James S. WHITNEY

Town Clerk, Conway, Mass.

Eliza PRICE and her sister, Mary P. were born in Plattsburg, N.Y. Their father dying, they were adopted by his brother William PRICE and came to Franklin in 1816. Both were young; Mary was married in 1824 to Benj. F. HOPKINS. She died a few years later leaving two daughters, both of whom are still living; Mrs. Eliza WEARD and Mary P. (Mrs. A.H. SILL) of Cuyahoga Falls. Eliza PRICE married Henry WETMORE of Cuyahoga Falls in 1826, and has lived in that place ever since, beloved by all who knew her. She is now eighty-seven years of age and well preserved in mind and body.

In 1804 Diana SHELDON was united in marriage to Selah CLAPP in the town of Montgomery, Mass. In 1820 she moved with her husband and family of six children to Franklin, driving with a horse team the entire distance, and upon arriving here made a home on a farm about a mile east of the village. Upon this farm she continued to live until her death which occurred in August, 1850.

Mary BROWN was born in Montgomery, Mass. And removed to Franklin in 1832 with the family of her uncle Benjamin PHILLIPS. She was married in 1838 to Selah CLAPP, Jr., son of Diana SHELDON and Selah CLAPP. They lived on the farm formerly occupied by Mr. CLAPP’s parents, and there reared their family. Three of their children are still living, a son, William, on a farm near Breakneck Creek, and two daughters, Delia and Lucy with their father since the mother’s death in 1875.

Margaret HAYMAKER married John V. GARDNER in 1839. Her children were Mary, (Mrs. George STOUFFER) who died a few years since in Centralia; Washington, George D., and Estella (Mrs. Mark CHASE). She lived here all her life and died at a ripe old age with her daughters to care for her.

Mary A. HOLT (Mrs. Seneca GREEN) from Austerlitz, N.Y., was married and came to Franklin in 1837. She lived until 1876, leaving a family of affectionate children to mourn for her and care for her lonely companion; Sarah (Mrs. H.L. RUSSEL), Stephen, Spellman, Ann (Mrs. G.H. TAYLOR), Mary (Mrs. A.A. ROSS) and George, who with wife and family still lives in the old home of his parents.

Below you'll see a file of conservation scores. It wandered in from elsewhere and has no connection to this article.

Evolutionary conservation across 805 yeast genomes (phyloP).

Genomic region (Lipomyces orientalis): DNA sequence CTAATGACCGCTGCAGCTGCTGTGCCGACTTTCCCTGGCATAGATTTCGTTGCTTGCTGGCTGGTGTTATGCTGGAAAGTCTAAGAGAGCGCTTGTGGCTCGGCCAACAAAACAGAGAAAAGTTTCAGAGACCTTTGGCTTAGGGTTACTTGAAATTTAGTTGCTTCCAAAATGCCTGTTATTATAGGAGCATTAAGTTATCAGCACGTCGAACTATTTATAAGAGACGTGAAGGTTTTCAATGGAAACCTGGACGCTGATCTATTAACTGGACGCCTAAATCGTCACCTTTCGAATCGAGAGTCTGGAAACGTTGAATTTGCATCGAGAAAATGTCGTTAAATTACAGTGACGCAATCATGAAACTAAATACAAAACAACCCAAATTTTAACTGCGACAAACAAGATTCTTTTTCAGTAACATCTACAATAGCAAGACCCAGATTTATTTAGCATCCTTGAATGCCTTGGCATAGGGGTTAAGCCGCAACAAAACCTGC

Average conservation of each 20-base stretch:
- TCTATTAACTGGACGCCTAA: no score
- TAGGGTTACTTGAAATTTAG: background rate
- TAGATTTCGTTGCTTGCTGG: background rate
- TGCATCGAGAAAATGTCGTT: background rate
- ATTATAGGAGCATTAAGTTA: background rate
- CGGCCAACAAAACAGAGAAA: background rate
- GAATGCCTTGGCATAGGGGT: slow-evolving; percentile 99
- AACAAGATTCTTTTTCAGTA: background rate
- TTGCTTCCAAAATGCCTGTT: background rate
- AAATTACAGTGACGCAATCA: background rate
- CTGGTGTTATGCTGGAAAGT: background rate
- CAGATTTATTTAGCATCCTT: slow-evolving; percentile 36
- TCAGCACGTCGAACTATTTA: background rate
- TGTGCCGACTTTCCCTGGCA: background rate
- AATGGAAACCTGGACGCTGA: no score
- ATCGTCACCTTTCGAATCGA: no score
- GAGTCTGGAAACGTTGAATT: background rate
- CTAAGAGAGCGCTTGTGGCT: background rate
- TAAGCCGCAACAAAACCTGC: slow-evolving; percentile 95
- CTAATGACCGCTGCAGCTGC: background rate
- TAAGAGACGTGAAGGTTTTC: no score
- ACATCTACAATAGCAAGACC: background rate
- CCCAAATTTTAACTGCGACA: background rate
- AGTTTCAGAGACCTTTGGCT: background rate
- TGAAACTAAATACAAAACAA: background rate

Mary R. OLIN came to Franklin with her father’s family (Arrin OLIN) from Genesse County, N.Y. in 1834, and the following year married James D. HAYMAKER to whom she bore twelve children, many of whom still reside in or near the township. She has a clear intellect, strong physique, and an unimpeachable integrity and has transmitted these qualities to her children and children’s children, and still lives to enjoy their companionship.

Mary DICKINSON was born in Turin, N.Y., was married in 1825 to James PHERSON of Utica, N.Y. After his death she came with her parents to Ohio, living for some years in Stow. In 1844 she married Aaron FERRY and lived the remainder of her days in Franklin. She died in 1866. A child by her first husband is still living, and two by her second: Mrs. H.A. SWAN of Kent and Byron FERRY of Bloomfield, Ohio.

Clarissa CLARK married Ransom OLIN in 1843 and came with her husband to reside in the township soon after, living the remainder of her life on the farm which was their first home near Earlville. Here were born to her nine children, all of whom were living at the time of her death in the summer of 1884. Mrs. OLIN was a sister of Prof. CLARK, for many years connected with Mt. Union College. She was a large hearted woman, most kind and generous. Of her it might truly have been said "Her children rise up and call her blessed."